The answer to that question is—absolutely! After age 40 or so, we all begin to lose muscle strength and bone density, and our hormone production slows. While these factors can contribute to a general decrease in vitality, weight training can increase your strength—and give you other benefits—no matter how old or weak you are when […]

Fight Back Against Rheumatoid Arthritis

More common among women than men, rheumatoid arthritis is a chronic autoimmune disease in which your body attacks the joints, starting as painful swelling in the hands and feet. Though it primarily affects people older than 40, it can strike at any age. And while there is no cure, treatment for rheumatoid arthritis has come […]

Fit Over 50: Weight Training for Older Adults

Do the words “weight training” bring to mind sweaty 20-somethings in tank tops pumping iron? It may surprise you to hear that the group that benefits most from weight training is actually senior citizens, especially those who are sedentary or in poor health. As we age, our muscles slowly begin to atrophy, a process called […]

Lose Your Balance, Gain Your Balance

Feeling off-balance can put your world into a tailspin—literally and figuratively. Balance disorders have a long list of causes: inner-ear problems, cognitive or spinal cord injuries, muscle weakness or damage, diabetes, Parkinson disease and even simple aging. Regardless of the cause, balance disorders can put people at high risk for falls and disrupt daily activities […]

At Your Service: Tennis Tips for Older Players

Fun and engaging, tennis can be played at any skill level and at any age—well into one’s retirement years. Because it can help those over 50 maintain their physical fitness, tennis may prevent some of the injuries that so often plague seniors and proactively counter natural age-related changes. As a tennis player who has reached […]

Don’t Be Felled by a Fear of Falling

Fear of falling increases as we age—and with good reason. About one of every three adults aged 65 and older falls each year. In 2010, more than 2.3 million nonfatal falls were treated in emergency rooms, resulting in more than 662,000 hospitalizations. A staggering 95% of all hip fractures are related to falls. In people […]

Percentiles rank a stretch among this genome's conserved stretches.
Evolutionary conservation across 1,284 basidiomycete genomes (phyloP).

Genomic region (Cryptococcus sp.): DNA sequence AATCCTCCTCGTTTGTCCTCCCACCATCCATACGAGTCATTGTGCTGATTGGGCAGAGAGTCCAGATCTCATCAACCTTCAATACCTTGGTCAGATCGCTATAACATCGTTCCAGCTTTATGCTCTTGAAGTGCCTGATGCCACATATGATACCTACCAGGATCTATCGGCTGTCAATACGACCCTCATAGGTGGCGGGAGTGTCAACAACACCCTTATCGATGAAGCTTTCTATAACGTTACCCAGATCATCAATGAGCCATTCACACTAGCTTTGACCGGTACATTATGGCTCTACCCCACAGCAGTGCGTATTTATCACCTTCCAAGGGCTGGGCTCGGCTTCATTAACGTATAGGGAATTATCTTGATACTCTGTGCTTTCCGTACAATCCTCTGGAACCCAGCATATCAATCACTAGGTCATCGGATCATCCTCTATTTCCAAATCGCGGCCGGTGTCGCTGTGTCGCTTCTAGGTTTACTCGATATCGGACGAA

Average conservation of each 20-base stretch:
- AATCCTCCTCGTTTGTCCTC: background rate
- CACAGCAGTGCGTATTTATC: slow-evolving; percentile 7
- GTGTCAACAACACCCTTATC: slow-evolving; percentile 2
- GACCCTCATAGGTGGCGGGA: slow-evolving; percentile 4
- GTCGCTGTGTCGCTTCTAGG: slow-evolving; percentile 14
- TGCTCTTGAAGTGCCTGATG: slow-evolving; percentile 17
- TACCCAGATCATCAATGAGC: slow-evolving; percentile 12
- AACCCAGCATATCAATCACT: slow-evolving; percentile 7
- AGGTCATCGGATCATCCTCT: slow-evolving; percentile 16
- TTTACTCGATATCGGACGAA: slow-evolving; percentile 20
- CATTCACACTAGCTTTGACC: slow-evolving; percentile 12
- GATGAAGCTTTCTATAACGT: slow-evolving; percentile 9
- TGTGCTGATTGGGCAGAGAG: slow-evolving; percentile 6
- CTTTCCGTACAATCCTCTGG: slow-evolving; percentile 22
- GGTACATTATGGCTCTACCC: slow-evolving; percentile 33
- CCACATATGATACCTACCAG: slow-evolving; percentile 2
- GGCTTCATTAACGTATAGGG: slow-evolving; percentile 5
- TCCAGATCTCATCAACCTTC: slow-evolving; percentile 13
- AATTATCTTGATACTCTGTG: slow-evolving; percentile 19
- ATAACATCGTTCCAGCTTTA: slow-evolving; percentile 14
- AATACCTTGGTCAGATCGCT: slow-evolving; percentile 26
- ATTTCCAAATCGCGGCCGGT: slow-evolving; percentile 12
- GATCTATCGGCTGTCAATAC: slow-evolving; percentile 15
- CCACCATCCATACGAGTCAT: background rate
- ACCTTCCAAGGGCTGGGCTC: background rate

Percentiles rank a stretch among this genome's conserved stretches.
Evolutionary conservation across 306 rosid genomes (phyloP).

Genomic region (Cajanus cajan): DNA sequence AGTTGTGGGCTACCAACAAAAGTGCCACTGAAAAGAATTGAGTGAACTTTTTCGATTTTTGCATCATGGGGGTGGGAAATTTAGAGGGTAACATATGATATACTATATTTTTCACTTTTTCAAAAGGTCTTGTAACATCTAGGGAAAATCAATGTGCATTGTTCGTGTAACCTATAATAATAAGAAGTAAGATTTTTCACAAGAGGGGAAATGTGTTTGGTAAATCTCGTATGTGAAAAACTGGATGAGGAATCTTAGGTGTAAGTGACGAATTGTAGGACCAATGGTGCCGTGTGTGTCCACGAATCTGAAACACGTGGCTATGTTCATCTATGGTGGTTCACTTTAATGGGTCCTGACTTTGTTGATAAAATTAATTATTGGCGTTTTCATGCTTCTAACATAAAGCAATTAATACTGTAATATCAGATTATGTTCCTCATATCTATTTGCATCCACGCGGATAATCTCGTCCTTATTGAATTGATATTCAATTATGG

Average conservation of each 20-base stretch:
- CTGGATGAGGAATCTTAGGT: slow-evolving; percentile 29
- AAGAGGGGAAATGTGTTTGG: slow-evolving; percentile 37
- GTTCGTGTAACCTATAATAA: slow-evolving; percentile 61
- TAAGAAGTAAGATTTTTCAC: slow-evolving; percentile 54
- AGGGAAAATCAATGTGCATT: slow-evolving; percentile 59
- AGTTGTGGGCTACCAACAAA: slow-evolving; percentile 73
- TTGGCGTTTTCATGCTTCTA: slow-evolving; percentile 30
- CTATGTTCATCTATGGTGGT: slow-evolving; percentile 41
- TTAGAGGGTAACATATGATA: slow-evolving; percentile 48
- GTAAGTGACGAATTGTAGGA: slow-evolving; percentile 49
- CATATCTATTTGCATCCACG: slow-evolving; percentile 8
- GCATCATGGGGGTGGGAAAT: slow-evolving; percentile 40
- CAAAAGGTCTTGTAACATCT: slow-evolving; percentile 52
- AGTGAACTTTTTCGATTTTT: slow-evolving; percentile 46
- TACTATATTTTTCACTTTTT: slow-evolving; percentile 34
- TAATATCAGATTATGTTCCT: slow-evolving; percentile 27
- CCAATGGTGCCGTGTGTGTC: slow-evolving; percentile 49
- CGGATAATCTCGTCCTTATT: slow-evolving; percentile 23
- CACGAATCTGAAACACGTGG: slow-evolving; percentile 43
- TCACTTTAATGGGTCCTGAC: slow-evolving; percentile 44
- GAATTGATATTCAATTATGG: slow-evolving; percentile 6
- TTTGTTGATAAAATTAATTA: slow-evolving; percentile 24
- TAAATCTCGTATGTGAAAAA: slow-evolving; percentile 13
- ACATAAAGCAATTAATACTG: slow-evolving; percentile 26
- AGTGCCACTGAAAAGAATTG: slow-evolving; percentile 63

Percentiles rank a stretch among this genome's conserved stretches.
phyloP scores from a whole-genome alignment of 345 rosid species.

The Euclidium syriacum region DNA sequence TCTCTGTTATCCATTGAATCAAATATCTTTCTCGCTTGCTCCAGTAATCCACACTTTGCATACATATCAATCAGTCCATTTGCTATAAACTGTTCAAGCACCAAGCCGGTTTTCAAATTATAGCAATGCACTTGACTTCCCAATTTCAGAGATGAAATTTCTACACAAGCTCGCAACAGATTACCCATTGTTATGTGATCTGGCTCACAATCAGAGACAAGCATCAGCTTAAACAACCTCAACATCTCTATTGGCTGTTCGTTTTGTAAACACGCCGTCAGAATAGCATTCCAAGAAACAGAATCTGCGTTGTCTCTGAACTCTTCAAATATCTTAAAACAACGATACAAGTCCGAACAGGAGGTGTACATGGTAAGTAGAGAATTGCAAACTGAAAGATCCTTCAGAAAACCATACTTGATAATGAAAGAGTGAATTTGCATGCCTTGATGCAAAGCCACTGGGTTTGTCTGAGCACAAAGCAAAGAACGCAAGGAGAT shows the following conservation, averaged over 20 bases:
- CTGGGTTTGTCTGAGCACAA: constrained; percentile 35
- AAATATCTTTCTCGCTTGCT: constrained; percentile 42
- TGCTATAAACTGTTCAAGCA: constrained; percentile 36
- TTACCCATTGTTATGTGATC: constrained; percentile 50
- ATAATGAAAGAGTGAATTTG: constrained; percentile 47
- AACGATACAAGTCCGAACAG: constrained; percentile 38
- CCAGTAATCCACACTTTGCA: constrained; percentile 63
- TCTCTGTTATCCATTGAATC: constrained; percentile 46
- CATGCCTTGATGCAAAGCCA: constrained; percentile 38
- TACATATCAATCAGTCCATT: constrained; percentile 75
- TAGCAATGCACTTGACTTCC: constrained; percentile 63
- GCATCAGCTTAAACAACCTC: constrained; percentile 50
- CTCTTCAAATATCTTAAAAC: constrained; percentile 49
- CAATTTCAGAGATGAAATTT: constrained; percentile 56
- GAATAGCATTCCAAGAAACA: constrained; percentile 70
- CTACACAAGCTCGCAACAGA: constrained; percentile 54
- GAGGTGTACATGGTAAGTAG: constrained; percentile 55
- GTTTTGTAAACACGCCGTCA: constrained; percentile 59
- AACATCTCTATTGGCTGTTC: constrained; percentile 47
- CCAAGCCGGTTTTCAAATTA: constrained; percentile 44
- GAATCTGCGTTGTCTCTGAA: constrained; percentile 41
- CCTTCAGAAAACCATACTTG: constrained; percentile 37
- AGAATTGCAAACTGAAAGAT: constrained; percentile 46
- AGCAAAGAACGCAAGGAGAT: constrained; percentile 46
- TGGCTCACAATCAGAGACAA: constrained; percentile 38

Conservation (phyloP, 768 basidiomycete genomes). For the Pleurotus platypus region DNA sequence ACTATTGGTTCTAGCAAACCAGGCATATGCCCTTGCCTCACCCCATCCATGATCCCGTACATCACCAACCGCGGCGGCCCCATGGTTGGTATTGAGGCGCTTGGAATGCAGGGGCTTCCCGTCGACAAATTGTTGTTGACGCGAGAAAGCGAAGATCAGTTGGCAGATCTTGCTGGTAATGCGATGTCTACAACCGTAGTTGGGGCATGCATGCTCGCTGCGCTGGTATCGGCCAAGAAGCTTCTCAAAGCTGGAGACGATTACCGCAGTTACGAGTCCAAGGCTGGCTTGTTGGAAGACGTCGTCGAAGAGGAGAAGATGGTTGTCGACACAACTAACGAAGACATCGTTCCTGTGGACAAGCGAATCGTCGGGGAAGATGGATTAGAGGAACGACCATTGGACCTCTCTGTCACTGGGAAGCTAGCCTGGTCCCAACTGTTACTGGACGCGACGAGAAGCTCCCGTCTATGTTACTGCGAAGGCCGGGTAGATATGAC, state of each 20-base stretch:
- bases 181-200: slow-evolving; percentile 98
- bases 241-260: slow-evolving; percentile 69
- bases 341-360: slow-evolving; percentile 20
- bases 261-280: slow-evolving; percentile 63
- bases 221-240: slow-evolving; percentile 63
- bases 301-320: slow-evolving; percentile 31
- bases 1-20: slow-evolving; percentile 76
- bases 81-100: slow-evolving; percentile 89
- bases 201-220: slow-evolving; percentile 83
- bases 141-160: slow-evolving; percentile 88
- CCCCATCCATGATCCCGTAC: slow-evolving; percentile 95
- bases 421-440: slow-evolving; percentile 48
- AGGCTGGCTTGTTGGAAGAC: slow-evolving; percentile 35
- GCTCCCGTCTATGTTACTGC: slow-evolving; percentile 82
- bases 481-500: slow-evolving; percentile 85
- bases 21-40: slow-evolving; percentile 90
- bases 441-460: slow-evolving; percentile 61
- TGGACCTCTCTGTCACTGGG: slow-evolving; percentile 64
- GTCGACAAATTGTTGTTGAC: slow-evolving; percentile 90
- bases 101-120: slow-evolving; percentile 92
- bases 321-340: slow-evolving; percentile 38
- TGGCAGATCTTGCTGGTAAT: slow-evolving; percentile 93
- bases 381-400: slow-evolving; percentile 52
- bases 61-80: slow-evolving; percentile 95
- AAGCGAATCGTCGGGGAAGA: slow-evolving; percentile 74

The Golden Age of Fitness

As we get older, we may still feel young mentally, but after age 50 or so, we must acknowledge that our bodies need slightly different physical accommodations than we did earlier in our exercising lives. Working out reduces the risk of cardiovascular disease, osteoporosis, breast and colon cancer, depression and type 2 diabetes, for starters. […]

Fighting Arthritis? Strengthen Your Muscles

Arthritis may be a joint disease, but strengthening the muscles is an important component in its treatment. That is because a leading cause of limited movement in people with arthritis—especially, for instance, knee arthritis—is the weakening of surrounding muscles, rather than pain, dysfunction or abnormalities in the joint itself. This raises an important question: Is […]

Build for a Healthy Retirement Now

Some good news for people in their 30s, 40s and 50s who exercise and are fit: A long-term research study recently published in the Archives of Internal Medicine found that the more fit you are during your midlife years, the lower your risk of developing chronic diseases in old age. This holds true for both […]

Personalized Rheumatoid Arthritis Strategies

You and a friend both have rheumatoid arthritis (RA), but your treatment regimens are very different. You wonder why, for are not all cases of RA basically the same? Broadly speaking, any incidence of RA occurs because the body attacks its tissues as if they were foreign bodies. This is the hallmark of an autoimmune […]

Can Exercise Prevent Falls?

Falls. They are the fear of many older adults. They can range from harmless stumbles to severe accidents, the effects of which can take years to heal. One of the best methods of avoiding falls might be the proactive use of exercise. Usually thought of for sculpting the body and improving cardiovascular conditioning, exercise can […]

Exercise and Osteoarthritis

After receiving a diagnosis of “arthritis of the knee,” which is the most common form of osteoarthritis, you might be surprised when your doctor recommends exercise. Because osteoarthritis involves a progressive deterioration of the protective joint cartilage, the bone is exposed within the joint—leading many to believe that exercise would only intensify the condition. This, […]

Simple Steps to Treat Bone “Thinning”

As we age, both men and women experience changes in bone composition. One such change, thinning (loss of mineral content) of the bones—typically in your lumbar spine and hip—tends to be experienced more frequently and to a greater degree by women, particularly following menopause when estrogen levels drop. Types of Bone Thinning Your treatment will […]

Maintaining Bone Health as We Age

The National Osteoporosis Foundation estimates that osteoporosis is a major health threat for 55% of people 50 years of age or older. Ten million people— 80% of them women—have osteoporosis, and almost 34 million people have low bone mass and are at an increased risk to develop the disease. With one in two women and […]